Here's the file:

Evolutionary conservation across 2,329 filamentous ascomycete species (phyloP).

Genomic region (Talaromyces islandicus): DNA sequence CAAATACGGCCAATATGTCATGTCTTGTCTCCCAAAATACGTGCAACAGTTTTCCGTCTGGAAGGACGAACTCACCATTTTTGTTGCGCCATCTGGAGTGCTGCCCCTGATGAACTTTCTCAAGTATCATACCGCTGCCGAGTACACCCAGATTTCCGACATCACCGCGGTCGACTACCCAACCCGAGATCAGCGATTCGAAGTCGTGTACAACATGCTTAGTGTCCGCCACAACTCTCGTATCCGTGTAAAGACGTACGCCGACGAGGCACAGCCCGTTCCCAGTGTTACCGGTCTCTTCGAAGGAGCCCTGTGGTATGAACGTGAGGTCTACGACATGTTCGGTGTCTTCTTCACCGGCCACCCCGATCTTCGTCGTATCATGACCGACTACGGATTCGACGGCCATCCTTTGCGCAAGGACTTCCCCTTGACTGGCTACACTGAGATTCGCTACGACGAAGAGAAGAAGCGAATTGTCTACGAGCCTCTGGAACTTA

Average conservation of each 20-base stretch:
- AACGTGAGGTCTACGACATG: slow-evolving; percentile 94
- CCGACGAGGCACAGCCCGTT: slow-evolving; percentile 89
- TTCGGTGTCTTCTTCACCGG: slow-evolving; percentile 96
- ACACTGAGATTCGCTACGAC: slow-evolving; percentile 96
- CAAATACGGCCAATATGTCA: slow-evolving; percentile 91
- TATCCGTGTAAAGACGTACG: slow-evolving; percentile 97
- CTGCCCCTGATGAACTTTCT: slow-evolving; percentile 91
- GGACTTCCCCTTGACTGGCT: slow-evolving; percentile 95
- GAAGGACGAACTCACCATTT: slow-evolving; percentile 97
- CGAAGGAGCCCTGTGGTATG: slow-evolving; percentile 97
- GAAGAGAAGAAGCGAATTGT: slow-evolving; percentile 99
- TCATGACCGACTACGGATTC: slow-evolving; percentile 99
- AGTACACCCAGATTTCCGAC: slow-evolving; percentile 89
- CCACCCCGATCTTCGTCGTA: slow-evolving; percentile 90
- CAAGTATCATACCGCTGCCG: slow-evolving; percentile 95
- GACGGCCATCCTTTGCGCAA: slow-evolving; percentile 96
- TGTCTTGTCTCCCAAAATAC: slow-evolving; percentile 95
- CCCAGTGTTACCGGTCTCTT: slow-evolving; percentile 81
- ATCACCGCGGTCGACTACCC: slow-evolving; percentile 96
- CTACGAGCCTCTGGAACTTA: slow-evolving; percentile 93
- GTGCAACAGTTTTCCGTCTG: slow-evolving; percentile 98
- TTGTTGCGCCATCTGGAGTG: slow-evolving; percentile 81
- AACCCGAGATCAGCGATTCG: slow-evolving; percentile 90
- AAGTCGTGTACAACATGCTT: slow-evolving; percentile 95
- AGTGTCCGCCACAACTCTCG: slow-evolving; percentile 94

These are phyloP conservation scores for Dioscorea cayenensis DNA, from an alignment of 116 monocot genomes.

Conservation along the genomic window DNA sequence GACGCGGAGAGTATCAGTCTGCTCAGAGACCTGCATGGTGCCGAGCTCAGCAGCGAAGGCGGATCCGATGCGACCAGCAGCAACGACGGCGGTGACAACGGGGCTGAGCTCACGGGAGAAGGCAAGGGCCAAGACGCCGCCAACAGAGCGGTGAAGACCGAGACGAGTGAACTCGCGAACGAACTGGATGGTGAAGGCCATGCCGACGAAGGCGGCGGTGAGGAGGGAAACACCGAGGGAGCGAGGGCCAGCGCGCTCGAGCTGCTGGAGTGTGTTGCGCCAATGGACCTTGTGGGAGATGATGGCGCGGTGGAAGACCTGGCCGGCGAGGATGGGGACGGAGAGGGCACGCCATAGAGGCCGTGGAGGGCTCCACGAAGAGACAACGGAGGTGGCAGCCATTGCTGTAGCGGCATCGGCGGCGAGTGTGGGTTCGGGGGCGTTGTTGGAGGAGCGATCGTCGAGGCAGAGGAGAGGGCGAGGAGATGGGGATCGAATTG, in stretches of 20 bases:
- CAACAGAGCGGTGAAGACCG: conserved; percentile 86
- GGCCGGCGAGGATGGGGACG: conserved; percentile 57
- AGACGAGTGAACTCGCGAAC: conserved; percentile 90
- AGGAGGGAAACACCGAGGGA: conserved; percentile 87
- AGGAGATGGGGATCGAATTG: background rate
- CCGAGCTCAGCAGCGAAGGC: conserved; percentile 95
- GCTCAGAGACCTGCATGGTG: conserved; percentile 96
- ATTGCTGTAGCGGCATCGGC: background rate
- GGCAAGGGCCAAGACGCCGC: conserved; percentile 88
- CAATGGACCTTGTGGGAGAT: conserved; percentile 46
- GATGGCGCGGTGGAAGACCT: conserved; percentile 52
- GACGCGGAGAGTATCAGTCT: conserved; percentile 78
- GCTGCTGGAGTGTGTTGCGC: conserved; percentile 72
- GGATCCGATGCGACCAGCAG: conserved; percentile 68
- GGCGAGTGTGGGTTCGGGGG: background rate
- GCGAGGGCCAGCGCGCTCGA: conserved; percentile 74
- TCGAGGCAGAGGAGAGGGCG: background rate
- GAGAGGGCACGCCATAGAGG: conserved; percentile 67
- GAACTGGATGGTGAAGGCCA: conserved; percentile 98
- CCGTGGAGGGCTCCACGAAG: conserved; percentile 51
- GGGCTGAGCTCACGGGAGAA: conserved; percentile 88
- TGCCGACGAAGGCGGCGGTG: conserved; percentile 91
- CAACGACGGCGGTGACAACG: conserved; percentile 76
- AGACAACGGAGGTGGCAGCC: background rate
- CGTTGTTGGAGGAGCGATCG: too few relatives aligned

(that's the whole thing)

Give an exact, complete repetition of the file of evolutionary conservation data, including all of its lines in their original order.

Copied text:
Evolutionary conservation across 2,329 filamentous ascomycete species (phyloP).

Genomic region (Talaromyces islandicus): DNA sequence CAAATACGGCCAATATGTCATGTCTTGTCTCCCAAAATACGTGCAACAGTTTTCCGTCTGGAAGGACGAACTCACCATTTTTGTTGCGCCATCTGGAGTGCTGCCCCTGATGAACTTTCTCAAGTATCATACCGCTGCCGAGTACACCCAGATTTCCGACATCACCGCGGTCGACTACCCAACCCGAGATCAGCGATTCGAAGTCGTGTACAACATGCTTAGTGTCCGCCACAACTCTCGTATCCGTGTAAAGACGTACGCCGACGAGGCACAGCCCGTTCCCAGTGTTACCGGTCTCTTCGAAGGAGCCCTGTGGTATGAACGTGAGGTCTACGACATGTTCGGTGTCTTCTTCACCGGCCACCCCGATCTTCGTCGTATCATGACCGACTACGGATTCGACGGCCATCCTTTGCGCAAGGACTTCCCCTTGACTGGCTACACTGAGATTCGCTACGACGAAGAGAAGAAGCGAATTGTCTACGAGCCTCTGGAACTTA

Average conservation of each 20-base stretch:
- AACGTGAGGTCTACGACATG: slow-evolving; percentile 94
- CCGACGAGGCACAGCCCGTT: slow-evolving; percentile 89
- TTCGGTGTCTTCTTCACCGG: slow-evolving; percentile 96
- ACACTGAGATTCGCTACGAC: slow-evolving; percentile 96
- CAAATACGGCCAATATGTCA: slow-evolving; percentile 91
- TATCCGTGTAAAGACGTACG: slow-evolving; percentile 97
- CTGCCCCTGATGAACTTTCT: slow-evolving; percentile 91
- GGACTTCCCCTTGACTGGCT: slow-evolving; percentile 95
- GAAGGACGAACTCACCATTT: slow-evolving; percentile 97
- CGAAGGAGCCCTGTGGTATG: slow-evolving; percentile 97
- GAAGAGAAGAAGCGAATTGT: slow-evolving; percentile 99
- TCATGACCGACTACGGATTC: slow-evolving; percentile 99
- AGTACACCCAGATTTCCGAC: slow-evolving; percentile 89
- CCACCCCGATCTTCGTCGTA: slow-evolving; percentile 90
- CAAGTATCATACCGCTGCCG: slow-evolving; percentile 95
- GACGGCCATCCTTTGCGCAA: slow-evolving; percentile 96
- TGTCTTGTCTCCCAAAATAC: slow-evolving; percentile 95
- CCCAGTGTTACCGGTCTCTT: slow-evolving; percentile 81
- ATCACCGCGGTCGACTACCC: slow-evolving; percentile 96
- CTACGAGCCTCTGGAACTTA: slow-evolving; percentile 93
- GTGCAACAGTTTTCCGTCTG: slow-evolving; percentile 98
- TTGTTGCGCCATCTGGAGTG: slow-evolving; percentile 81
- AACCCGAGATCAGCGATTCG: slow-evolving; percentile 90
- AAGTCGTGTACAACATGCTT: slow-evolving; percentile 95
- AGTGTCCGCCACAACTCTCG: slow-evolving; percentile 94

These are phyloP conservation scores for Dioscorea cayenensis DNA, from an alignment of 116 monocot genomes.

Conservation along the genomic window DNA sequence GACGCGGAGAGTATCAGTCTGCTCAGAGACCTGCATGGTGCCGAGCTCAGCAGCGAAGGCGGATCCGATGCGACCAGCAGCAACGACGGCGGTGACAACGGGGCTGAGCTCACGGGAGAAGGCAAGGGCCAAGACGCCGCCAACAGAGCGGTGAAGACCGAGACGAGTGAACTCGCGAACGAACTGGATGGTGAAGGCCATGCCGACGAAGGCGGCGGTGAGGAGGGAAACACCGAGGGAGCGAGGGCCAGCGCGCTCGAGCTGCTGGAGTGTGTTGCGCCAATGGACCTTGTGGGAGATGATGGCGCGGTGGAAGACCTGGCCGGCGAGGATGGGGACGGAGAGGGCACGCCATAGAGGCCGTGGAGGGCTCCACGAAGAGACAACGGAGGTGGCAGCCATTGCTGTAGCGGCATCGGCGGCGAGTGTGGGTTCGGGGGCGTTGTTGGAGGAGCGATCGTCGAGGCAGAGGAGAGGGCGAGGAGATGGGGATCGAATTG, in stretches of 20 bases:
- CAACAGAGCGGTGAAGACCG: conserved; percentile 86
- GGCCGGCGAGGATGGGGACG: conserved; percentile 57
- AGACGAGTGAACTCGCGAAC: conserved; percentile 90
- AGGAGGGAAACACCGAGGGA: conserved; percentile 87
- AGGAGATGGGGATCGAATTG: background rate
- CCGAGCTCAGCAGCGAAGGC: conserved; percentile 95
- GCTCAGAGACCTGCATGGTG: conserved; percentile 96
- ATTGCTGTAGCGGCATCGGC: background rate
- GGCAAGGGCCAAGACGCCGC: conserved; percentile 88
- CAATGGACCTTGTGGGAGAT: conserved; percentile 46
- GATGGCGCGGTGGAAGACCT: conserved; percentile 52
- GACGCGGAGAGTATCAGTCT: conserved; percentile 78
- GCTGCTGGAGTGTGTTGCGC: conserved; percentile 72
- GGATCCGATGCGACCAGCAG: conserved; percentile 68
- GGCGAGTGTGGGTTCGGGGG: background rate
- GCGAGGGCCAGCGCGCTCGA: conserved; percentile 74
- TCGAGGCAGAGGAGAGGGCG: background rate
- GAGAGGGCACGCCATAGAGG: conserved; percentile 67
- GAACTGGATGGTGAAGGCCA: conserved; percentile 98
- CCGTGGAGGGCTCCACGAAG: conserved; percentile 51
- GGGCTGAGCTCACGGGAGAA: conserved; percentile 88
- TGCCGACGAAGGCGGCGGTG: conserved; percentile 91
- CAACGACGGCGGTGACAACG: conserved; percentile 76
- AGACAACGGAGGTGGCAGCC: background rate
- CGTTGTTGGAGGAGCGATCG: too few relatives aligned